Whether it’s the beginning of the shift, the middle of the shift or the end of the night, there is always sidework that needs to be done. Sometimes some of these items can fall through the cracks and become frustrating for everyone involved.How do you make sure that everything gets done without your staff going Lord of the Flies blaming each other?

Check lists. That’s right grab that clipboard and make sure everything gets done!

We’ve all been there before: it’s a busy Friday night and you’ve just walked in the door for your shift to find none of the prep work is done. You spend the rest of the night is playing catch up. Another common scenario: you walk in and start setting up the bar or restaurant for the opening shift and there’s a pile of dishes that need to be done, no one wiped down the bar top, and the bar hasn’t been restocked. I’m getting anxious just thinking about it!

Starting with Communication

The first thing to consider is whether or not there is a clear outline of what needs to happen, and whether the appropriate people have been informed and trained accordingly.

Before you start planning your coworkers’ demise (or their funeral), take a step back and try to find a solution, (especially if this is a common occurrence.) Most of the time these scenarios can be the result of poor communication – for example, no one has told the appropriate people what needs to occur to properly open/close the bar.

The first thing to consider is whether or not there is a clear outline of what needs to happen, and whether the appropriate people have been informed and trained accordingly.

Sidework Checklists

You can start by simply asking the manager if opening / closing / running side work checklists exist, and if not, request that they be created. Hopefully this is enough to have the manager start the process. If the manager says they are too busy or makes a promise and doesn’t follow through, it may be time to ask if you can volunteer to work with the other staff members to put one together.

Whether it’s a manager or not, whoever is creating these checklists should be sure to consult the whole team throughout the process. By working with a few different people (as many as possible) you’ll get the benefit of many different viewpoints and an opportunity for everyone to see just how much side work there is to be done. Plus, everyone will be much more willing to implement the checklists if they feel like they had a hand in their creation. Hopefully this process will go quickly and there will be little to no pushback… hopefully.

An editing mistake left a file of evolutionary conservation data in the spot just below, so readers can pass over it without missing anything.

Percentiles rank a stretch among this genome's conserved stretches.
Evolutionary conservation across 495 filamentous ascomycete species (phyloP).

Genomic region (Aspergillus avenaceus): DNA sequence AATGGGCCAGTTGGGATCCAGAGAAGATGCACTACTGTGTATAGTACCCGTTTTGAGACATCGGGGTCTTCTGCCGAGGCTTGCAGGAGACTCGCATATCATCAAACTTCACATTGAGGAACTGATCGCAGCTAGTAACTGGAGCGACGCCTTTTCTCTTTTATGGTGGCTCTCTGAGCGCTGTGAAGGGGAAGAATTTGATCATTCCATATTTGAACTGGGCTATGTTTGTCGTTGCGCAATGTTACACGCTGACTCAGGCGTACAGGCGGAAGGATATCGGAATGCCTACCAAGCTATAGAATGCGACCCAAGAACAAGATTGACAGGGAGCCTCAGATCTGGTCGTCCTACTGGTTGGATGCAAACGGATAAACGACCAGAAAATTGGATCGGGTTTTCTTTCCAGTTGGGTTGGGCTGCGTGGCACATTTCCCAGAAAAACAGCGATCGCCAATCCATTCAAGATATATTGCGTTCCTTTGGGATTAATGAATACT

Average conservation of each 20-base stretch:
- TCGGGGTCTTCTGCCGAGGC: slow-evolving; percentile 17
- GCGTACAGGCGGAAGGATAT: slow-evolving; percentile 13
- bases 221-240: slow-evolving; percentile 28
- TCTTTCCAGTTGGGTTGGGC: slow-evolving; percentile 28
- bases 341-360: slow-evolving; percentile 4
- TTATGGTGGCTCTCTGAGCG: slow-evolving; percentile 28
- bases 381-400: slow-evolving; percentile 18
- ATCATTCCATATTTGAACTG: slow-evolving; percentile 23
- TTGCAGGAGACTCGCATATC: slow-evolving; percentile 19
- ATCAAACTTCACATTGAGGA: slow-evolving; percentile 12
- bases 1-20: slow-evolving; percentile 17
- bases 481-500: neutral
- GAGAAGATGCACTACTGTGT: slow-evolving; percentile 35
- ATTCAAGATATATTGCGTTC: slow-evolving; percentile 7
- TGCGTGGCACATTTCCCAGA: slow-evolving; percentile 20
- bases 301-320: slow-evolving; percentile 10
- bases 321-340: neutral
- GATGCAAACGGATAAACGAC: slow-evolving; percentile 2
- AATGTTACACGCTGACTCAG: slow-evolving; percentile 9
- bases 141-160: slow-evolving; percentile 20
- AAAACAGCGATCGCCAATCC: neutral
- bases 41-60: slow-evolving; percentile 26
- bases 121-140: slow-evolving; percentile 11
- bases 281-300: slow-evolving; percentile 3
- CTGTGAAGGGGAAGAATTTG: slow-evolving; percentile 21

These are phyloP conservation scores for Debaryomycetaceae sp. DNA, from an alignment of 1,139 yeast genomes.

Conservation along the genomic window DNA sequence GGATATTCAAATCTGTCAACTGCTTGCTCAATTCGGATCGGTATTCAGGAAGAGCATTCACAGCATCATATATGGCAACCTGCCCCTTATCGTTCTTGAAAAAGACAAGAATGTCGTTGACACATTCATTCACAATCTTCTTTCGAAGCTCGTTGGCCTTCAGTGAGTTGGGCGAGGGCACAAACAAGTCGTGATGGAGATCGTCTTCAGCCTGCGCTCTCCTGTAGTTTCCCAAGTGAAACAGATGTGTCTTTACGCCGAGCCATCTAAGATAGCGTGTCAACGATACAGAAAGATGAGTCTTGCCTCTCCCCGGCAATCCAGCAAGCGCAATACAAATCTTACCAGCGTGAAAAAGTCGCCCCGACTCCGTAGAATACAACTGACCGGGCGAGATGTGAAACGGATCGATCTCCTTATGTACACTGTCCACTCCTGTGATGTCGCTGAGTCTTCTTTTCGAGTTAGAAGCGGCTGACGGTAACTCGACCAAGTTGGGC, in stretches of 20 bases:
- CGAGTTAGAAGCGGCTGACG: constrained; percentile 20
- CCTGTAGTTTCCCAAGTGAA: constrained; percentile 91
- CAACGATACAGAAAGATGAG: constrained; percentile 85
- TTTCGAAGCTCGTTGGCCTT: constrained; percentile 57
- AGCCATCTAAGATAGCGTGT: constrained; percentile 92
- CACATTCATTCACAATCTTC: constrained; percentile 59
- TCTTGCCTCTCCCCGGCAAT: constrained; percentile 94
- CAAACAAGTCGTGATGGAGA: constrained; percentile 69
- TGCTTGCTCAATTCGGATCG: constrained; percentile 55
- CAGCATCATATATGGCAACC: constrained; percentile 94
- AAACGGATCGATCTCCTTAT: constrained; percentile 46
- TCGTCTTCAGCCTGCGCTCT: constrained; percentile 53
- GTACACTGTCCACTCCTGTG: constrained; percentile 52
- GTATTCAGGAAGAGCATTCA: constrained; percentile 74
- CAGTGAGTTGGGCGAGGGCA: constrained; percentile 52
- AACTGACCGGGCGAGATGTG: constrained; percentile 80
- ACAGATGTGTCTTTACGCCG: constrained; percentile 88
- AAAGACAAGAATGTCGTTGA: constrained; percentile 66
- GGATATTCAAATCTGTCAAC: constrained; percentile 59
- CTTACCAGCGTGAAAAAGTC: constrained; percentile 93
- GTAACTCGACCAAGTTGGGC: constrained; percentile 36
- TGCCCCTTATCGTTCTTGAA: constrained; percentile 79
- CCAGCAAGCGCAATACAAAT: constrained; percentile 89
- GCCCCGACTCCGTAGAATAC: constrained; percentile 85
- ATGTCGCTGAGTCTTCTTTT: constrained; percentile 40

Responsibility & Accountability

Creating the list is great, but if nothing improves as a result of this process, it’s a waste of time for everyone. Even worse, it can be demoralizing for the staff that got their hopes up but fail to see improvement, potentially resulting in people becoming disenchanted and eventually leaving.

The last thing you want to do is create an environment where your best employees (i.e. the ones excited about the checklists) leave and you are left with the folks who hate side work! Following up and holding people accountable is critical to making the change.

Ideally the employees would self monitor to make sure that everything gets done. This goes along way to establishing a strong culture and keeps the manager from having to babysit every shift and checklist.

Here’s how I divided up side work responsibilities on our team:

First, divide the pool of opening side work responsibilities into logical lists. Our team had three bartenders, so this is roughly how we did it:

  1. Bartender 1 (or opening bartender) has the following responsibilities:
    • Heavy opening duties (cutting garnishes, filling up straws, coaster, napkins, printer paper, etc, fresh salt and sugar stations, icing all the wells creating stock list for barbacks, replenishing silverware)
    • Equal amount of running side work (replenish plates, napkins, etc.)
    • Light closing duties (burning their ice, wiping down their speed rack, 25 roll ups, etc)
  2. Bartender 2 (or the mid bartender) has the following responsibilities:
    • Medium opening duties (setting up their garnish station, etc.)
    • Equal amount of running side work (replenish silverware, coasters wine glasses)